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  1. Plant secondary metabolites that defend leaves from herbivores also occur in floral nectar. While specialist herbivores often have adaptations providing resistance to these compounds in leaves, many social insect pollinators are generalists, and therefore are not expected to be as resistant to such compounds. The milkweeds, Asclepias spp., contain toxic cardenolides in all tissues including floral nectar. We compared the concentrations and identities of cardenolides between tissues of the North American common milkweed Asclepias syriaca, and then studied the effect of the predominant cardenolide in nectar, glycosylated aspecioside, on an abundant pollinator. We show that a generalist bumblebee, Bombus impatiens, a common pollinator in eastern North America, consumes less nectar with experimental addition of ouabain (a standard cardenolide derived from Apocynacid plants native to east Africa) but not with addition of glycosylated aspecioside from milkweeds. At a concentration matching that of the maximum in the natural range, both cardenolides reduced activity levels of bees after four days of consumption, demonstrating toxicity despite variation in behavioral deterrence (i.e., consumption). In vitro enzymatic assays of Na+/K+-ATPase, the target site of cardenolides, showed lower toxicity of the milkweed cardenolide than ouabain for B. impatiens, indicating that the lower deterrence may be due tomore »greater tolerance to glycosylated aspecioside. In contrast, there was no difference between the two cardenolides in toxicity to the Na+/K+-ATPase from a control insect, the fruit fly Drosophila melanogaster. Accordingly, this work reveals that even generalist pollinators such as B. impatiens may have adaptations to reduce the toxicity of specific plant secondary metabolites that occur in nectar, despite visiting flowers from a wide variety of plants over the colony’s lifespan.« less
    Free, publicly-accessible full text available January 1, 2024
  2. Dormancy has repeatedly evolved in plants, animals, and microbes and is hypothesized to facilitate persistence in the face of environmental change. Yet previous experiments have not tracked demography and trait evolution spanning a full successional cycle to ask whether early bouts of natural selection are later reinforced or erased during periods of population dormancy. In addition, it is unclear how well short-term measures of fitness predict long-term genotypic success for species with dormancy. Here, we address these issues using experimental field populations of the plantOenothera biennis, which evolved over five generations in plots exposed to or protected from insect herbivory. While populations existed above ground, there was rapid evolution of defensive and life-history traits, but populations lost genetic diversity and crashed as succession proceeded. After >5 y of seed dormancy, we triggered germination from the seedbank and genotyped >3,000 colonizers. Resurrected populations showed restored genetic diversity that reduced earlier responses to selection and pushed population phenotypes toward the starting conditions of a decade earlier. Nonetheless, four defense and life-history traits remained differentiated in populations with insect suppression compared with controls. These findings capture key missing elements of evolution during ecological cycles and demonstrate the impact of dormancy on future evolutionarymore »responses to environmental change.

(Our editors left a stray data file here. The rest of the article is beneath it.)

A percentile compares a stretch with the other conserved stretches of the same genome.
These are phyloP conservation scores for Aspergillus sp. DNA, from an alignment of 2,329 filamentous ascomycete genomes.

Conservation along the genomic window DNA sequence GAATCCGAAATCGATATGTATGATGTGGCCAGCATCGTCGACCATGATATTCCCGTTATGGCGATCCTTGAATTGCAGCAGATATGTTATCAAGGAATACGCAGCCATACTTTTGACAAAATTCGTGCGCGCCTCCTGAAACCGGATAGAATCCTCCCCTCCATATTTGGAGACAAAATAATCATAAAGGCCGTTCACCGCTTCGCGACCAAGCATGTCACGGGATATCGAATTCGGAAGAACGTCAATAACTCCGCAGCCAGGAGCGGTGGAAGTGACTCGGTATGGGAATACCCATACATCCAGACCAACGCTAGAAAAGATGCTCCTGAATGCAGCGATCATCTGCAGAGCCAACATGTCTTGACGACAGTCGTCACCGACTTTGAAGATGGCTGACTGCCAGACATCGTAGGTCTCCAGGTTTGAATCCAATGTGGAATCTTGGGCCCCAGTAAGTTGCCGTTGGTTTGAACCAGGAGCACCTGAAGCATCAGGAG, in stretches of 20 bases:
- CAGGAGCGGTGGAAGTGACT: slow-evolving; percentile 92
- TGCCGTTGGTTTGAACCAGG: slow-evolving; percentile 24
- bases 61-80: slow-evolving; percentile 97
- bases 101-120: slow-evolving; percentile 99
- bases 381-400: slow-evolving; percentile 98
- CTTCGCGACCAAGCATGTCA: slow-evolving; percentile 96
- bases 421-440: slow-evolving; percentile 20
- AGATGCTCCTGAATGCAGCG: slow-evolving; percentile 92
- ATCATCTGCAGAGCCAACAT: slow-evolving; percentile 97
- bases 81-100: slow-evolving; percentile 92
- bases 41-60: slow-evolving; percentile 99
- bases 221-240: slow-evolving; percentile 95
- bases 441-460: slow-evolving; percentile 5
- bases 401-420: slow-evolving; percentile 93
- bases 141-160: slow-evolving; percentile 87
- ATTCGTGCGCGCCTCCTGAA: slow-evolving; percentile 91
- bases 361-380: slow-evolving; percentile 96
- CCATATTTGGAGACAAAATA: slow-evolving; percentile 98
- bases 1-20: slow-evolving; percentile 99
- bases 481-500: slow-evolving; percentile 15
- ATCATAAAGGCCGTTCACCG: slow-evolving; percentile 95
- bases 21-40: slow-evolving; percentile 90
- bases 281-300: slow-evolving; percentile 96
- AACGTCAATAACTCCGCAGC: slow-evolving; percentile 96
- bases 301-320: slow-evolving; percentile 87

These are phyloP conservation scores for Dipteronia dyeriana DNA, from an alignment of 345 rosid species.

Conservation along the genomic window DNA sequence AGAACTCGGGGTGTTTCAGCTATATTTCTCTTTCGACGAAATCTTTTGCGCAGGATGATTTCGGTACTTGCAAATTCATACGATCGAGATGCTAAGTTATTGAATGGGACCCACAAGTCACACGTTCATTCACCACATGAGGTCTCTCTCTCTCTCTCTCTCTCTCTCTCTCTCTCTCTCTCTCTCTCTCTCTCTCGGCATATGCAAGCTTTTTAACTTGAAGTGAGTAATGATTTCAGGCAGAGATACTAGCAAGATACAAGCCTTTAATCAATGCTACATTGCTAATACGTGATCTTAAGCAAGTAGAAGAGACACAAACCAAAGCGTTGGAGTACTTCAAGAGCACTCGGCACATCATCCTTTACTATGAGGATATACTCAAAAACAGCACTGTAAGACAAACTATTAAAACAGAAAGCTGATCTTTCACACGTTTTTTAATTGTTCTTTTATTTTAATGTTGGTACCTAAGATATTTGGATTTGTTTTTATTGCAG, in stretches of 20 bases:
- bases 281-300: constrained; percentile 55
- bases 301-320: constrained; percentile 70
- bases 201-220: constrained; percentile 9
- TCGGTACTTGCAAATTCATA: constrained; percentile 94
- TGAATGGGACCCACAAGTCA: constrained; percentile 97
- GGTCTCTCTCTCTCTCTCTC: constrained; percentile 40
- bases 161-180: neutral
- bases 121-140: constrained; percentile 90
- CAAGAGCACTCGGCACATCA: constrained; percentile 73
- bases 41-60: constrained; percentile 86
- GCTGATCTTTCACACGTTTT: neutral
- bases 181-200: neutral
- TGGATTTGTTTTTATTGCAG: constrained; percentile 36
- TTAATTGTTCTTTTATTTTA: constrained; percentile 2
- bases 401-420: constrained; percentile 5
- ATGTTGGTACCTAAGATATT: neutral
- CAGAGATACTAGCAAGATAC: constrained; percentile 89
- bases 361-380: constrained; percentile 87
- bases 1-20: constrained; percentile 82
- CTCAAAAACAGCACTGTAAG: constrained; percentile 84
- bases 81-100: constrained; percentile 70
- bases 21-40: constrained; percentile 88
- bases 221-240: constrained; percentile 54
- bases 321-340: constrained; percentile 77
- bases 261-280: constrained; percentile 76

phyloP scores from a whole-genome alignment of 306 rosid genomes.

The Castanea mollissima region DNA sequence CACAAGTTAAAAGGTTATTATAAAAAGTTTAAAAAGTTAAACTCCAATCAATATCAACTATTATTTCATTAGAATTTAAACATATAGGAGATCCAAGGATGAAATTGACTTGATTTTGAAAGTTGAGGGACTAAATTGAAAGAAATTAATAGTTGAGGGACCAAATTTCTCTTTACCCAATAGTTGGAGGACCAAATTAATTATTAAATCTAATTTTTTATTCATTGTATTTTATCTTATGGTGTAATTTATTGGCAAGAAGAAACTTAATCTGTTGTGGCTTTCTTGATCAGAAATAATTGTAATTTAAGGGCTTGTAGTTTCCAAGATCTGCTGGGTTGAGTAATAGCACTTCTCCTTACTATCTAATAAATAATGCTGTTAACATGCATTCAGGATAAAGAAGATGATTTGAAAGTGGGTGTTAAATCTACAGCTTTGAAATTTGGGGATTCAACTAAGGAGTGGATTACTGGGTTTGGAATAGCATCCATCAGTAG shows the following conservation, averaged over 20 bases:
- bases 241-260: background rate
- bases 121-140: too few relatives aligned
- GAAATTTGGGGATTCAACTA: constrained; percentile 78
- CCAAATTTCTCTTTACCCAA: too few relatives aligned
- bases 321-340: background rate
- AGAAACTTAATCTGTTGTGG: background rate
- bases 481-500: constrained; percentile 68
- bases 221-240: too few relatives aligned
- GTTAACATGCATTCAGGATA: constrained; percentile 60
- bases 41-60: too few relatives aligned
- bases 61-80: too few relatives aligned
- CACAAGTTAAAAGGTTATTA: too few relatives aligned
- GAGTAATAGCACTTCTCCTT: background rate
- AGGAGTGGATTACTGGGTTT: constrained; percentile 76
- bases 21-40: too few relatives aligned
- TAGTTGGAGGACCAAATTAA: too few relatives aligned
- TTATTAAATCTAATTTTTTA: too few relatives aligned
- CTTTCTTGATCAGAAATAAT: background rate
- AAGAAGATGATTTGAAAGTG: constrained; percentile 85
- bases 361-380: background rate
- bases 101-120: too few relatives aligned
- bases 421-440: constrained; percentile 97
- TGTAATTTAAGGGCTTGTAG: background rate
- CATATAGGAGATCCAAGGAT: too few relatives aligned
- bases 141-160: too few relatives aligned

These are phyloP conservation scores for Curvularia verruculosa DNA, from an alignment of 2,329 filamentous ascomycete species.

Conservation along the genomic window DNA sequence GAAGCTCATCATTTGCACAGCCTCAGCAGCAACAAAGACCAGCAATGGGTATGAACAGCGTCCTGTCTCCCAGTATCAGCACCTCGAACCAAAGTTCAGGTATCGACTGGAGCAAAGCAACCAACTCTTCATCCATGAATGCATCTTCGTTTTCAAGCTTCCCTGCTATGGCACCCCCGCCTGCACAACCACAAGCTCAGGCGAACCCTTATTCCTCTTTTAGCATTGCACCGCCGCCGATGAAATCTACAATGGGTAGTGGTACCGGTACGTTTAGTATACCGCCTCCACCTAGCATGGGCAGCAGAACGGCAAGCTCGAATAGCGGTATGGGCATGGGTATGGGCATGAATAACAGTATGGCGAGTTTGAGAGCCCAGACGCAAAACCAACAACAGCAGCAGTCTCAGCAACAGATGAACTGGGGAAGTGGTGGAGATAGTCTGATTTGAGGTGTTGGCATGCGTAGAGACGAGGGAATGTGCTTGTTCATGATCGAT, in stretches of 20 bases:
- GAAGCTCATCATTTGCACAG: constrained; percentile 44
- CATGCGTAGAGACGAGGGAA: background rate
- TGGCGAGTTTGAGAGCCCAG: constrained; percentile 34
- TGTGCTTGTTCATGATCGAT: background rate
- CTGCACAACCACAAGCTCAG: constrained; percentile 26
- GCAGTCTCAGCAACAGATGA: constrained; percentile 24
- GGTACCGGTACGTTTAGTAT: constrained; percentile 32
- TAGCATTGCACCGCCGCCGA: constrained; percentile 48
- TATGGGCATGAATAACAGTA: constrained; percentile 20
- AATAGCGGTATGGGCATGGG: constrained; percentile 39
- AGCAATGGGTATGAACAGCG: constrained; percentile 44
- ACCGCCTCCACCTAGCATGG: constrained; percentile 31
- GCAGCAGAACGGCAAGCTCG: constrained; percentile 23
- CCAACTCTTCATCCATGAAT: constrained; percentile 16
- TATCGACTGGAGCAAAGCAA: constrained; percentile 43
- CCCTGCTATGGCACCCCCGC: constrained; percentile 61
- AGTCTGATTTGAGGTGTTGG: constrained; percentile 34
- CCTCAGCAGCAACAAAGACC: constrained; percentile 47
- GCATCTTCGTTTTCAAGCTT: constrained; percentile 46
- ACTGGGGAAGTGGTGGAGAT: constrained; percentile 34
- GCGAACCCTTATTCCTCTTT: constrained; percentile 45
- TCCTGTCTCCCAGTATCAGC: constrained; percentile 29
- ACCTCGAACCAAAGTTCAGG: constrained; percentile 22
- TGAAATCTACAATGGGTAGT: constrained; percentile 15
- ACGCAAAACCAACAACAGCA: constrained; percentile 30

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  3. For highly specialized insect herbivores, plant chemical defenses are often co-opted as cues for oviposition and sequestration. In such interactions, can plants evolve novel defenses, pushing herbivores to trade off benefits of specialization with costs of coping with toxins? We tested how variation in milkweed toxins (cardenolides) impacted monarch butterfly (Danaus plexippus) growth, sequestration, and oviposition when consuming tropical milkweed (Asclepias curassavica), one of two critical host plants worldwide. The most abundant leaf toxin, highly apolar and thiazolidine ring–containing voruscharin, accounted for 40% of leaf cardenolides, negatively predicted caterpillar growth, and was not sequestered. Using whole plants and purified voruscharin, we show that monarch caterpillars convert voruscharin to calotropin and calactin in vivo, imposing a burden on growth. As shown by in vitro experiments, this conversion is facilitated by temperature and alkaline pH. We next employed toxin-target site experiments with isolated cardenolides and the monarch’s neural Na+/K+-ATPase, revealing that voruscharin is highly inhibitory compared with several standards and sequestered cardenolides. The monarch’s typical >50-fold enhanced resistance to cardenolides compared with sensitive animals was absent for voruscharin, suggesting highly specific plant defense. Finally, oviposition was greatest on intermediate cardenolide plants, supporting the notion of a trade-off between benefits and costs ofmore »sequestration for this highly specialized herbivore. There is apparently ample opportunity for continued coevolution between monarchs and milkweeds, although the diffuse nature of the interaction, due to migration and interaction with multiple milkweeds, may limit the ability of monarchs to counteradapt.

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